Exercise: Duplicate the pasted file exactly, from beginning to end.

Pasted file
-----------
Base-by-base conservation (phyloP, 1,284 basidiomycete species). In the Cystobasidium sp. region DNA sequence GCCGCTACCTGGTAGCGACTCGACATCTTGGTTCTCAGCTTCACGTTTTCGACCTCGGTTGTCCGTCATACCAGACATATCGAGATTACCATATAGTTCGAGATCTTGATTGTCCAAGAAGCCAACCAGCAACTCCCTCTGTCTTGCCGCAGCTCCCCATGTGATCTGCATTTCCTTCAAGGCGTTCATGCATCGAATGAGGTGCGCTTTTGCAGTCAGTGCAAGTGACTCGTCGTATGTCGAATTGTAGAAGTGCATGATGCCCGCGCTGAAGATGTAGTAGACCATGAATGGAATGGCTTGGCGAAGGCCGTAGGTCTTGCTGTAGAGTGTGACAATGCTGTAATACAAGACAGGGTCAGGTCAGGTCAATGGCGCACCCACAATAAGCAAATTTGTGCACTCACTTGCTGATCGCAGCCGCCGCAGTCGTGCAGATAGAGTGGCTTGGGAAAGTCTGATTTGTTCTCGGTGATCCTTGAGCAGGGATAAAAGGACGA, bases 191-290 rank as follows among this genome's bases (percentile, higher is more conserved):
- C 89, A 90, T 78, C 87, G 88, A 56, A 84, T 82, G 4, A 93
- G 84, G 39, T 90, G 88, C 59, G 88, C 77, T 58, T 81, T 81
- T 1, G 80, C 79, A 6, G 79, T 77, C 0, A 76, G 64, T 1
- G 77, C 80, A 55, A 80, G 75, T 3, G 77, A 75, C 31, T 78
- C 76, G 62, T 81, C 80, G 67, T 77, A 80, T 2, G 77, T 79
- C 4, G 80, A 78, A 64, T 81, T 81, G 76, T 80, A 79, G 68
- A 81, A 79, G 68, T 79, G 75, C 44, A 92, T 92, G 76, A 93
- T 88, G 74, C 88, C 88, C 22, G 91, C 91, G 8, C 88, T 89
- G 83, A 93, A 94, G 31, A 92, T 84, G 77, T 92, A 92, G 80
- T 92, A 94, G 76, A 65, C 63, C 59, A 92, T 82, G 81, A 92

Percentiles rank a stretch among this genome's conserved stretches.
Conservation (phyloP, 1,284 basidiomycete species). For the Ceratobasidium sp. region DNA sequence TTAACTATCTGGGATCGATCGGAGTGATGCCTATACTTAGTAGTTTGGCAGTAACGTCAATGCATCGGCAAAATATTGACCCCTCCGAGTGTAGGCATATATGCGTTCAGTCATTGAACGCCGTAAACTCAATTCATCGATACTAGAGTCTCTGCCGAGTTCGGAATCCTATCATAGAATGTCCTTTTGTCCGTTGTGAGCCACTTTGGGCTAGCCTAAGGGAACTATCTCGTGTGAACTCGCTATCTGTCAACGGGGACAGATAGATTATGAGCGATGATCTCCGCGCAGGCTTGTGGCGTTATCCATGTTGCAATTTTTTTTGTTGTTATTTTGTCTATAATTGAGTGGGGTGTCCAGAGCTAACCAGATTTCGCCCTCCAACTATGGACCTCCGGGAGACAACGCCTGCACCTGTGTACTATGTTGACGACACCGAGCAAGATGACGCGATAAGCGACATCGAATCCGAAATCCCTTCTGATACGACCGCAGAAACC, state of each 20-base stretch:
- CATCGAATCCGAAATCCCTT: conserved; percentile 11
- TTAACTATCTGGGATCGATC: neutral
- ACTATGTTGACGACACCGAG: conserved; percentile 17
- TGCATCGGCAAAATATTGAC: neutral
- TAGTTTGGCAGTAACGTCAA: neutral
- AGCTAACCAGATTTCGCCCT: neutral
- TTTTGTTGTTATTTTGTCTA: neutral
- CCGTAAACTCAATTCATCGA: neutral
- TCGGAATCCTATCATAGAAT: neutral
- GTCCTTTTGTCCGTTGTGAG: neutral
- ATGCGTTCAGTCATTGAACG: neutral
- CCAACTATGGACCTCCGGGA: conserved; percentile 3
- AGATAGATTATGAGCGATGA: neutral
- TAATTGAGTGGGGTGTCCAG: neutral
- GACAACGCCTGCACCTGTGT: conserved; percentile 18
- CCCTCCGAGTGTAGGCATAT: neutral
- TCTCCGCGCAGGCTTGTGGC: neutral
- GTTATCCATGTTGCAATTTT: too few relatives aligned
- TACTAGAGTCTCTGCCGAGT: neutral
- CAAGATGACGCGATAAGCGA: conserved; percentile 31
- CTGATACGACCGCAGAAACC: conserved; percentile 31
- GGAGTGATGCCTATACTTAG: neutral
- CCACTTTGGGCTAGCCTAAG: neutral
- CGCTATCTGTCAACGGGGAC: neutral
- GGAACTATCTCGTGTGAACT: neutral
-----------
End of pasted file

Base-by-base conservation (phyloP, 1,284 basidiomycete species). In the Cystobasidium sp. region DNA sequence GCCGCTACCTGGTAGCGACTCGACATCTTGGTTCTCAGCTTCACGTTTTCGACCTCGGTTGTCCGTCATACCAGACATATCGAGATTACCATATAGTTCGAGATCTTGATTGTCCAAGAAGCCAACCAGCAACTCCCTCTGTCTTGCCGCAGCTCCCCATGTGATCTGCATTTCCTTCAAGGCGTTCATGCATCGAATGAGGTGCGCTTTTGCAGTCAGTGCAAGTGACTCGTCGTATGTCGAATTGTAGAAGTGCATGATGCCCGCGCTGAAGATGTAGTAGACCATGAATGGAATGGCTTGGCGAAGGCCGTAGGTCTTGCTGTAGAGTGTGACAATGCTGTAATACAAGACAGGGTCAGGTCAGGTCAATGGCGCACCCACAATAAGCAAATTTGTGCACTCACTTGCTGATCGCAGCCGCCGCAGTCGTGCAGATAGAGTGGCTTGGGAAAGTCTGATTTGTTCTCGGTGATCCTTGAGCAGGGATAAAAGGACGA, bases 191-290 rank as follows among this genome's bases (percentile, higher is more conserved):
- C 89, A 90, T 78, C 87, G 88, A 56, A 84, T 82, G 4, A 93
- G 84, G 39, T 90, G 88, C 59, G 88, C 77, T 58, T 81, T 81
- T 1, G 80, C 79, A 6, G 79, T 77, C 0, A 76, G 64, T 1
- G 77, C 80, A 55, A 80, G 75, T 3, G 77, A 75, C 31, T 78
- C 76, G 62, T 81, C 80, G 67, T 77, A 80, T 2, G 77, T 79
- C 4, G 80, A 78, A 64, T 81, T 81, G 76, T 80, A 79, G 68
- A 81, A 79, G 68, T 79, G 75, C 44, A 92, T 92, G 76, A 93
- T 88, G 74, C 88, C 88, C 22, G 91, C 91, G 8, C 88, T 89
- G 83, A 93, A 94, G 31, A 92, T 84, G 77, T 92, A 92, G 80
- T 92, A 94, G 76, A 65, C 63, C 59, A 92, T 82, G 81, A 92

Percentiles rank a stretch among this genome's conserved stretches.
Conservation (phyloP, 1,284 basidiomycete species). For the Ceratobasidium sp. region DNA sequence TTAACTATCTGGGATCGATCGGAGTGATGCCTATACTTAGTAGTTTGGCAGTAACGTCAATGCATCGGCAAAATATTGACCCCTCCGAGTGTAGGCATATATGCGTTCAGTCATTGAACGCCGTAAACTCAATTCATCGATACTAGAGTCTCTGCCGAGTTCGGAATCCTATCATAGAATGTCCTTTTGTCCGTTGTGAGCCACTTTGGGCTAGCCTAAGGGAACTATCTCGTGTGAACTCGCTATCTGTCAACGGGGACAGATAGATTATGAGCGATGATCTCCGCGCAGGCTTGTGGCGTTATCCATGTTGCAATTTTTTTTGTTGTTATTTTGTCTATAATTGAGTGGGGTGTCCAGAGCTAACCAGATTTCGCCCTCCAACTATGGACCTCCGGGAGACAACGCCTGCACCTGTGTACTATGTTGACGACACCGAGCAAGATGACGCGATAAGCGACATCGAATCCGAAATCCCTTCTGATACGACCGCAGAAACC, state of each 20-base stretch:
- CATCGAATCCGAAATCCCTT: conserved; percentile 11
- TTAACTATCTGGGATCGATC: neutral
- ACTATGTTGACGACACCGAG: conserved; percentile 17
- TGCATCGGCAAAATATTGAC: neutral
- TAGTTTGGCAGTAACGTCAA: neutral
- AGCTAACCAGATTTCGCCCT: neutral
- TTTTGTTGTTATTTTGTCTA: neutral
- CCGTAAACTCAATTCATCGA: neutral
- TCGGAATCCTATCATAGAAT: neutral
- GTCCTTTTGTCCGTTGTGAG: neutral
- ATGCGTTCAGTCATTGAACG: neutral
- CCAACTATGGACCTCCGGGA: conserved; percentile 3
- AGATAGATTATGAGCGATGA: neutral
- TAATTGAGTGGGGTGTCCAG: neutral
- GACAACGCCTGCACCTGTGT: conserved; percentile 18
- CCCTCCGAGTGTAGGCATAT: neutral
- TCTCCGCGCAGGCTTGTGGC: neutral
- GTTATCCATGTTGCAATTTT: too few relatives aligned
- TACTAGAGTCTCTGCCGAGT: neutral
- CAAGATGACGCGATAAGCGA: conserved; percentile 31
- CTGATACGACCGCAGAAACC: conserved; percentile 31
- GGAGTGATGCCTATACTTAG: neutral
- CCACTTTGGGCTAGCCTAAG: neutral
- CGCTATCTGTCAACGGGGAC: neutral
- GGAACTATCTCGTGTGAACT: neutral